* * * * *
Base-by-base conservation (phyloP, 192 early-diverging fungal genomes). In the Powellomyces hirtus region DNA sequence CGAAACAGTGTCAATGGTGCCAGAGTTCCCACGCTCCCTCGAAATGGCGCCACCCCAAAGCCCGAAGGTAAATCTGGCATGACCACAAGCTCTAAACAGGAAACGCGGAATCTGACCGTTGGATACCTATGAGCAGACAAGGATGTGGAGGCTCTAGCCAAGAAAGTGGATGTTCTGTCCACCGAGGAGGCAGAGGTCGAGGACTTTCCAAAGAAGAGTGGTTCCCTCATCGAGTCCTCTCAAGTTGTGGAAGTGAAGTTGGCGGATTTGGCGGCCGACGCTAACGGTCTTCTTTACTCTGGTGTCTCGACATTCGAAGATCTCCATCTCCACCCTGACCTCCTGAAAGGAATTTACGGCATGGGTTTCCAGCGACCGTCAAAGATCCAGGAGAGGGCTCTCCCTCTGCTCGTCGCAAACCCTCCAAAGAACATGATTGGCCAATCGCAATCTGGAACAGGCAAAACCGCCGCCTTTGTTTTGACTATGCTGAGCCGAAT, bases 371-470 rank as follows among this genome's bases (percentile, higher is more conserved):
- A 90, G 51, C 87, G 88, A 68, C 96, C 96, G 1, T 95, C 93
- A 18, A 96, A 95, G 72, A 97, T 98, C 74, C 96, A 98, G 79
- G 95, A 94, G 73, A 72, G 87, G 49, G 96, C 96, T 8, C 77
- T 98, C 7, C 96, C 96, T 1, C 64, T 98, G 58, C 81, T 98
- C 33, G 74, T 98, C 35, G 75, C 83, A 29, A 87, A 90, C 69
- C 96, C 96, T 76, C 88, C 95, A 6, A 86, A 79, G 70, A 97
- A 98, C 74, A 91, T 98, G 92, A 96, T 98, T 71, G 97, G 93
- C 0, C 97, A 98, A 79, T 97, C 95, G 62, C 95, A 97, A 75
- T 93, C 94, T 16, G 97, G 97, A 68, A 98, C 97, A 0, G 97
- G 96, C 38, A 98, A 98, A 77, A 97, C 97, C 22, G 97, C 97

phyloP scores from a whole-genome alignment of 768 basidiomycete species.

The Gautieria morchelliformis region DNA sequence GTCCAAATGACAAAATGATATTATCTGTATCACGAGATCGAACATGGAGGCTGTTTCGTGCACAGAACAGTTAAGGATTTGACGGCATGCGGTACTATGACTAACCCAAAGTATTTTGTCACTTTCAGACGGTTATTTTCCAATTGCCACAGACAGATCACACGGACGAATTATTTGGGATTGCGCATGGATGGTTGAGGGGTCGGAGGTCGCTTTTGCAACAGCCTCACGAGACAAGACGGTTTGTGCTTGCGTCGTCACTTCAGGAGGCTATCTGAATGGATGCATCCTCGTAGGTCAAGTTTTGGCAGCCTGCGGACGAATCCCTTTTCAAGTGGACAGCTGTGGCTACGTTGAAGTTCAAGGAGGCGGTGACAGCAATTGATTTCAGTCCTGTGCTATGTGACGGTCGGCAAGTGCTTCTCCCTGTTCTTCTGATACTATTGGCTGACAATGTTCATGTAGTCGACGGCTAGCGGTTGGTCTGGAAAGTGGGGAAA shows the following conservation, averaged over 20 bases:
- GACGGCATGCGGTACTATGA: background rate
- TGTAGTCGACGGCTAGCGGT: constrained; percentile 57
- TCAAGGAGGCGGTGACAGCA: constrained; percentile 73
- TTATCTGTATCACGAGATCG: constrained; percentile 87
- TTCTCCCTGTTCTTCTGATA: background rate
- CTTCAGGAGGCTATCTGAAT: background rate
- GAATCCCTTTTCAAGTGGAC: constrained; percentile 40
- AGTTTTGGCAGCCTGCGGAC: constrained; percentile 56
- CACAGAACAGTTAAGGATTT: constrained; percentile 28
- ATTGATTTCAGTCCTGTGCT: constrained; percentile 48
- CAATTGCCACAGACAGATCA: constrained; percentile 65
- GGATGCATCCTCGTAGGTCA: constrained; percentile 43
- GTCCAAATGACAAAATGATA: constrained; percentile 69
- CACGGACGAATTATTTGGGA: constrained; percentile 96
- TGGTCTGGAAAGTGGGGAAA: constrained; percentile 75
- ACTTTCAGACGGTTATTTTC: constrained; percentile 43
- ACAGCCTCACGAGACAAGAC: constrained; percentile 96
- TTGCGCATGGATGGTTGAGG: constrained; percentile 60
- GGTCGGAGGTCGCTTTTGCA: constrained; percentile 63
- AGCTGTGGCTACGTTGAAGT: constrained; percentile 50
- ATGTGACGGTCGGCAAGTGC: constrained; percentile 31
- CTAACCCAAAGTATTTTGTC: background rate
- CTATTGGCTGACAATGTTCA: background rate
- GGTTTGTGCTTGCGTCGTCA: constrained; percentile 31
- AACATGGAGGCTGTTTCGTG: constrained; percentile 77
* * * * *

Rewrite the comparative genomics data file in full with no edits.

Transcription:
Base-by-base conservation (phyloP, 192 early-diverging fungal genomes). In the Powellomyces hirtus region DNA sequence CGAAACAGTGTCAATGGTGCCAGAGTTCCCACGCTCCCTCGAAATGGCGCCACCCCAAAGCCCGAAGGTAAATCTGGCATGACCACAAGCTCTAAACAGGAAACGCGGAATCTGACCGTTGGATACCTATGAGCAGACAAGGATGTGGAGGCTCTAGCCAAGAAAGTGGATGTTCTGTCCACCGAGGAGGCAGAGGTCGAGGACTTTCCAAAGAAGAGTGGTTCCCTCATCGAGTCCTCTCAAGTTGTGGAAGTGAAGTTGGCGGATTTGGCGGCCGACGCTAACGGTCTTCTTTACTCTGGTGTCTCGACATTCGAAGATCTCCATCTCCACCCTGACCTCCTGAAAGGAATTTACGGCATGGGTTTCCAGCGACCGTCAAAGATCCAGGAGAGGGCTCTCCCTCTGCTCGTCGCAAACCCTCCAAAGAACATGATTGGCCAATCGCAATCTGGAACAGGCAAAACCGCCGCCTTTGTTTTGACTATGCTGAGCCGAAT, bases 371-470 rank as follows among this genome's bases (percentile, higher is more conserved):
- A 90, G 51, C 87, G 88, A 68, C 96, C 96, G 1, T 95, C 93
- A 18, A 96, A 95, G 72, A 97, T 98, C 74, C 96, A 98, G 79
- G 95, A 94, G 73, A 72, G 87, G 49, G 96, C 96, T 8, C 77
- T 98, C 7, C 96, C 96, T 1, C 64, T 98, G 58, C 81, T 98
- C 33, G 74, T 98, C 35, G 75, C 83, A 29, A 87, A 90, C 69
- C 96, C 96, T 76, C 88, C 95, A 6, A 86, A 79, G 70, A 97
- A 98, C 74, A 91, T 98, G 92, A 96, T 98, T 71, G 97, G 93
- C 0, C 97, A 98, A 79, T 97, C 95, G 62, C 95, A 97, A 75
- T 93, C 94, T 16, G 97, G 97, A 68, A 98, C 97, A 0, G 97
- G 96, C 38, A 98, A 98, A 77, A 97, C 97, C 22, G 97, C 97

phyloP scores from a whole-genome alignment of 768 basidiomycete species.

The Gautieria morchelliformis region DNA sequence GTCCAAATGACAAAATGATATTATCTGTATCACGAGATCGAACATGGAGGCTGTTTCGTGCACAGAACAGTTAAGGATTTGACGGCATGCGGTACTATGACTAACCCAAAGTATTTTGTCACTTTCAGACGGTTATTTTCCAATTGCCACAGACAGATCACACGGACGAATTATTTGGGATTGCGCATGGATGGTTGAGGGGTCGGAGGTCGCTTTTGCAACAGCCTCACGAGACAAGACGGTTTGTGCTTGCGTCGTCACTTCAGGAGGCTATCTGAATGGATGCATCCTCGTAGGTCAAGTTTTGGCAGCCTGCGGACGAATCCCTTTTCAAGTGGACAGCTGTGGCTACGTTGAAGTTCAAGGAGGCGGTGACAGCAATTGATTTCAGTCCTGTGCTATGTGACGGTCGGCAAGTGCTTCTCCCTGTTCTTCTGATACTATTGGCTGACAATGTTCATGTAGTCGACGGCTAGCGGTTGGTCTGGAAAGTGGGGAAA shows the following conservation, averaged over 20 bases:
- GACGGCATGCGGTACTATGA: background rate
- TGTAGTCGACGGCTAGCGGT: constrained; percentile 57
- TCAAGGAGGCGGTGACAGCA: constrained; percentile 73
- TTATCTGTATCACGAGATCG: constrained; percentile 87
- TTCTCCCTGTTCTTCTGATA: background rate
- CTTCAGGAGGCTATCTGAAT: background rate
- GAATCCCTTTTCAAGTGGAC: constrained; percentile 40
- AGTTTTGGCAGCCTGCGGAC: constrained; percentile 56
- CACAGAACAGTTAAGGATTT: constrained; percentile 28
- ATTGATTTCAGTCCTGTGCT: constrained; percentile 48
- CAATTGCCACAGACAGATCA: constrained; percentile 65
- GGATGCATCCTCGTAGGTCA: constrained; percentile 43
- GTCCAAATGACAAAATGATA: constrained; percentile 69
- CACGGACGAATTATTTGGGA: constrained; percentile 96
- TGGTCTGGAAAGTGGGGAAA: constrained; percentile 75
- ACTTTCAGACGGTTATTTTC: constrained; percentile 43
- ACAGCCTCACGAGACAAGAC: constrained; percentile 96
- TTGCGCATGGATGGTTGAGG: constrained; percentile 60
- GGTCGGAGGTCGCTTTTGCA: constrained; percentile 63
- AGCTGTGGCTACGTTGAAGT: constrained; percentile 50
- ATGTGACGGTCGGCAAGTGC: constrained; percentile 31
- CTAACCCAAAGTATTTTGTC: background rate
- CTATTGGCTGACAATGTTCA: background rate
- GGTTTGTGCTTGCGTCGTCA: constrained; percentile 31
- AACATGGAGGCTGTTTCGTG: constrained; percentile 77